To my readers,
I really weary of progressive posters who think that all of us in the middle-of-the-road preach for dying and shrinking churches. It is absurd and false to think that all the growth among us has been among the progressives. Nothing could be further from the truth.
I spoke earlier of two church plantings nearby. Both happened among the mainstream, neither among the progressive. Both are growing well, and we thank God for them (Heritage in Franklin and Spring Meadows in Spring Hill). At the same time I have seen nearby progressive churches lose large numbers of members.
According to Yeakley, the more progressive the church, the more likely they are to lose their teens. I am not really surprised. Once you start down the road of compromise and self-made religion, it is hard to keep your kids from going one step further than you have gone. What I do weary of is the constant harping by progressives that mainliners won't keep their children. The fact is the ones who keep their kids best are the middle-of-the-road churches.
What was also important is that the attendance to membership ratio and the giving to member ratio were so outstanding among members of the church. To assume this is only progressive churches goes against the grain and my experience. Why is it that progressive publications can hardly stay in print, while the mainstream and conservative ones last on and on?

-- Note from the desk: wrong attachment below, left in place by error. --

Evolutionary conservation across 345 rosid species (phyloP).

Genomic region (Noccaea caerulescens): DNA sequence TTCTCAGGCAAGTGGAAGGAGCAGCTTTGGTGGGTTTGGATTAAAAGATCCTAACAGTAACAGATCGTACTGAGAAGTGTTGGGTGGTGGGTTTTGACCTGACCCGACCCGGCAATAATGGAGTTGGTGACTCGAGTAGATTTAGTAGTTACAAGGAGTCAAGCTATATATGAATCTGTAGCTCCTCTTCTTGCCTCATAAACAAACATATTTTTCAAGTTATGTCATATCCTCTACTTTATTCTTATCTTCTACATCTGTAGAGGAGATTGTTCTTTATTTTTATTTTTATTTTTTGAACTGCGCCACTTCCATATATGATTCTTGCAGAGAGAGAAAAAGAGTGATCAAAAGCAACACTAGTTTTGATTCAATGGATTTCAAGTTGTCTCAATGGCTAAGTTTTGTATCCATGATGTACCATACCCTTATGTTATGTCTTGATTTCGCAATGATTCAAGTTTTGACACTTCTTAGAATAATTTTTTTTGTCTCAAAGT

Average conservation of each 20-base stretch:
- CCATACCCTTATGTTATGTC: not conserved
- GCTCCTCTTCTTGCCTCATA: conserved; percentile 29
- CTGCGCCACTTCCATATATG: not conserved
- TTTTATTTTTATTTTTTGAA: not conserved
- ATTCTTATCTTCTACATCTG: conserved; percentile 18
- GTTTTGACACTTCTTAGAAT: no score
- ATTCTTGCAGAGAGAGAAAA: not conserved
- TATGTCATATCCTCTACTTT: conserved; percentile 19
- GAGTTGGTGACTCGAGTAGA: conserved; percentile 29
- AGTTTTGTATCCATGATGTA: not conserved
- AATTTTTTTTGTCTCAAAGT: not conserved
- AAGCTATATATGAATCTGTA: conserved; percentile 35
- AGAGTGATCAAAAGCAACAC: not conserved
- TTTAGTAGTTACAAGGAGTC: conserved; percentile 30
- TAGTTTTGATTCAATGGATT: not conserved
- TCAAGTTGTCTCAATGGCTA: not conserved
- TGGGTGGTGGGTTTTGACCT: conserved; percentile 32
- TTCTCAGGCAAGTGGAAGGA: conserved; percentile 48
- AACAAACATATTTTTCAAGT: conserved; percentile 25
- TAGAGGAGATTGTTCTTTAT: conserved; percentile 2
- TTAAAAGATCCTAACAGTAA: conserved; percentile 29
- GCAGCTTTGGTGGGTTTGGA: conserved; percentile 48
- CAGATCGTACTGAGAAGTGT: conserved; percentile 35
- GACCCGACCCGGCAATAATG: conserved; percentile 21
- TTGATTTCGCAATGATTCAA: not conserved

Forgive me for a shameless plug but Think magazine, now in its third year is booming! It is the first publication among churches of Christ to enter into the larger religious market. It is a high-quality and well-designed periodical. You can find out more about it at www.focuspress.org. Yes, I have a column there. Whatever happened to Image or Mission magazine?
Now the stats showed that in America we gain 4,000 congregations yearly and lose 7,000. A net loss of 3,000. I understand there are about 350,000 churches of all kinds in the USA. If the net loss of American congregations from 2000 to 2006 was 18,000, I maintain the loss of only 69 congregations among the 12th largest religious group and the fourth most congregations is not all that bad. One must also wonder how many of those losses were not losses but mergers.
Well, it will be interesting to see what else we learn from these studies.